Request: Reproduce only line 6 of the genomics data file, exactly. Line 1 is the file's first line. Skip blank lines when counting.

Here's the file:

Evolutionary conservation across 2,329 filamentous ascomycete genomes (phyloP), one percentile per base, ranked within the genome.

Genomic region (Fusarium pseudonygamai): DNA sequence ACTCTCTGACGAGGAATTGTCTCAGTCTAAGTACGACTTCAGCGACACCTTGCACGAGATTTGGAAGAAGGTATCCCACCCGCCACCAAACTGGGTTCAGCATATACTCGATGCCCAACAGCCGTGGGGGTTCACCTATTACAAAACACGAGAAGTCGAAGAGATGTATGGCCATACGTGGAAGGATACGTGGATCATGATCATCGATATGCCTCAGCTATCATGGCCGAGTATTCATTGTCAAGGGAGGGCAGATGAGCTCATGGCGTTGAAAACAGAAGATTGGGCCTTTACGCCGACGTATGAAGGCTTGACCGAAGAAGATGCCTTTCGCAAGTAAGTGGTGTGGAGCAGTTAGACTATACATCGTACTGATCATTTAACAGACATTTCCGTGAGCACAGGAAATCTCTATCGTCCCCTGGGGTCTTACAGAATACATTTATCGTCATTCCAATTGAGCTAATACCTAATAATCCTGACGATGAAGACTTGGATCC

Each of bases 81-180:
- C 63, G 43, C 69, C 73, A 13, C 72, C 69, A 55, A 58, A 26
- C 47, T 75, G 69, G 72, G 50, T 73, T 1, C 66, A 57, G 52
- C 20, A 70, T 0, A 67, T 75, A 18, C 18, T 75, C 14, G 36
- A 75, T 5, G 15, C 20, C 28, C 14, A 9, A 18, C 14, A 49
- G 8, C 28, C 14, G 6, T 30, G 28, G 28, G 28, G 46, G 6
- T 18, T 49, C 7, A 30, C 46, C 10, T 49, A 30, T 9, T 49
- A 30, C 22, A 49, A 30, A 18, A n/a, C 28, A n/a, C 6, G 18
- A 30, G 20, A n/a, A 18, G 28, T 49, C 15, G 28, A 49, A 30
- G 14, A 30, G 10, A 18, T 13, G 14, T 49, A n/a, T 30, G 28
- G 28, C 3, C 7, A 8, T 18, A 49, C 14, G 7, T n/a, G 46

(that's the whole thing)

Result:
- C 20, A 70, T 0, A 67, T 75, A 18, C 18, T 75, C 14, G 36